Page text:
Tommy and Petey astride Bombadier and Bonehead in Wyoming in 1953
W A Peter Bours
It was a morning in late January as Joan and I prepared to take our dogs on their morning walk when the phone rang. Caller ID showed my old friend Tom McCoy. I quickly answered and settled in for a discussion of the usual topics: family, life, upcoming visits, vacations. It wasn’t to be. Tom was in the hospital in St George, Utah, about to be wheeled off to the OR for six-vessel coronary artery bypass surgery.
We knew that he had already experienced a rough summer and fall. A screw had come loose from a previous back surgery and was putting pressure on a nerve and causing a lot of pain. When he and Marsha visited in August for our daughter Heidi’s wedding Tom was, in his own words, heavily medicated and moving slowly. But surgery in October went well and he was “on the mend” when he began experiencing chest discomfort with exertion on their daily walks this winter. A stress test at his internist’s office showed EKG changes consistent with coronary artery disease. This led in rapid succession to an ambulance ride to the hospital, emergency angiography, and the immediate date with the cardiac surgeon described above.
A little background might be helpful at this point. Living in Wilmington in 1946 the Bours family moved from Wawaset Park to Westover Hills, two doors down from the McCoy family (Faith Dillon, TH’61 lived between us). Since those early days of digging holes to China in his backyard Tom and I have been the best of friends. When we were five and attending kindergarten, Tommy at Tower Hill and me at A.I. DuPont, he introduced me to a new friend and classmate from Tower Hill, Randy Urmston. Tommy and Randy were the “safe” escorts that my sister Mary Anne chose for her Holly Ball debut in 1964.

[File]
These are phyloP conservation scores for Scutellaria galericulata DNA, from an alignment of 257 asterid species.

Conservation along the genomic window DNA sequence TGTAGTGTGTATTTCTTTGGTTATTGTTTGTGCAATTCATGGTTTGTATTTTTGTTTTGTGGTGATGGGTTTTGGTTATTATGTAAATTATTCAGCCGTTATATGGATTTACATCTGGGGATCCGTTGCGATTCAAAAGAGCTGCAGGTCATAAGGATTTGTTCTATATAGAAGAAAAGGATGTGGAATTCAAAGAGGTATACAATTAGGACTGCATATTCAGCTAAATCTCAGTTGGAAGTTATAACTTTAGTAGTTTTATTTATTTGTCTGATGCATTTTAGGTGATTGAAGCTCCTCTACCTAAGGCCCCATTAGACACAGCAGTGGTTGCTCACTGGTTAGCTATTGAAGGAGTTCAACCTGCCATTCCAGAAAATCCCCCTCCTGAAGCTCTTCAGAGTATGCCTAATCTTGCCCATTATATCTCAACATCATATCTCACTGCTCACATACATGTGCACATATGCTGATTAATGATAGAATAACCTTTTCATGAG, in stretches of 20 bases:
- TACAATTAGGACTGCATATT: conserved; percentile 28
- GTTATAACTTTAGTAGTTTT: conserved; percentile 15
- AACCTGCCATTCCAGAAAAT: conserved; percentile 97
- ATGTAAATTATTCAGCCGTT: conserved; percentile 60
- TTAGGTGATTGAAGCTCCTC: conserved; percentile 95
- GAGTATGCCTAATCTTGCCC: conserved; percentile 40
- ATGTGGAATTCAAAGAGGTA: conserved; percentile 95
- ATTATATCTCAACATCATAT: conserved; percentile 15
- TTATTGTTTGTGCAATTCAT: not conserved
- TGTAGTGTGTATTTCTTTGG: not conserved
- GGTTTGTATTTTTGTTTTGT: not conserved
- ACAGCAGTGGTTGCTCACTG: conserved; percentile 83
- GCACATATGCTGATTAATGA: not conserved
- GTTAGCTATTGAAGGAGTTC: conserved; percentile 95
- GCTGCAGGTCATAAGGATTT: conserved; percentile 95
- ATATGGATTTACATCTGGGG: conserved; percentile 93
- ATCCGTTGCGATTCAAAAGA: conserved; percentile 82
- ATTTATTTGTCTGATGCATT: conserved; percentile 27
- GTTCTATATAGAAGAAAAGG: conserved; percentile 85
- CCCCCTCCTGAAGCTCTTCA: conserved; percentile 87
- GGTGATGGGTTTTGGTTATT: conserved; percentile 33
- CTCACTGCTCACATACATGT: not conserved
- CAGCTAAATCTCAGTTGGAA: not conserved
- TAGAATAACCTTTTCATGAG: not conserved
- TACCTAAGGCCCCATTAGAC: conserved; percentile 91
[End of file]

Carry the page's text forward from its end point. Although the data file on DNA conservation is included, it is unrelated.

At age 9 I accompanied Tommy’s family on a trip to a dude ranch in Wyoming. He was included in two road trips our family took in the west as teenagers. Think Chevy Chase’s Vacation movies as Tommy and I climbed on the roof of a rented Chevy wagon to tie on suitcases, and yes, we did have one fly off as we drove. He was included on these trips ostensibly to provide greater gender balance but my three sisters never complained of his presence. Tommy was part of the family and a welcomed addition. During the first of these trips we learned the exciting news that that Tommy’s dad had been named a new vice-president of DuPont, where six years later he became president and chairman of the board.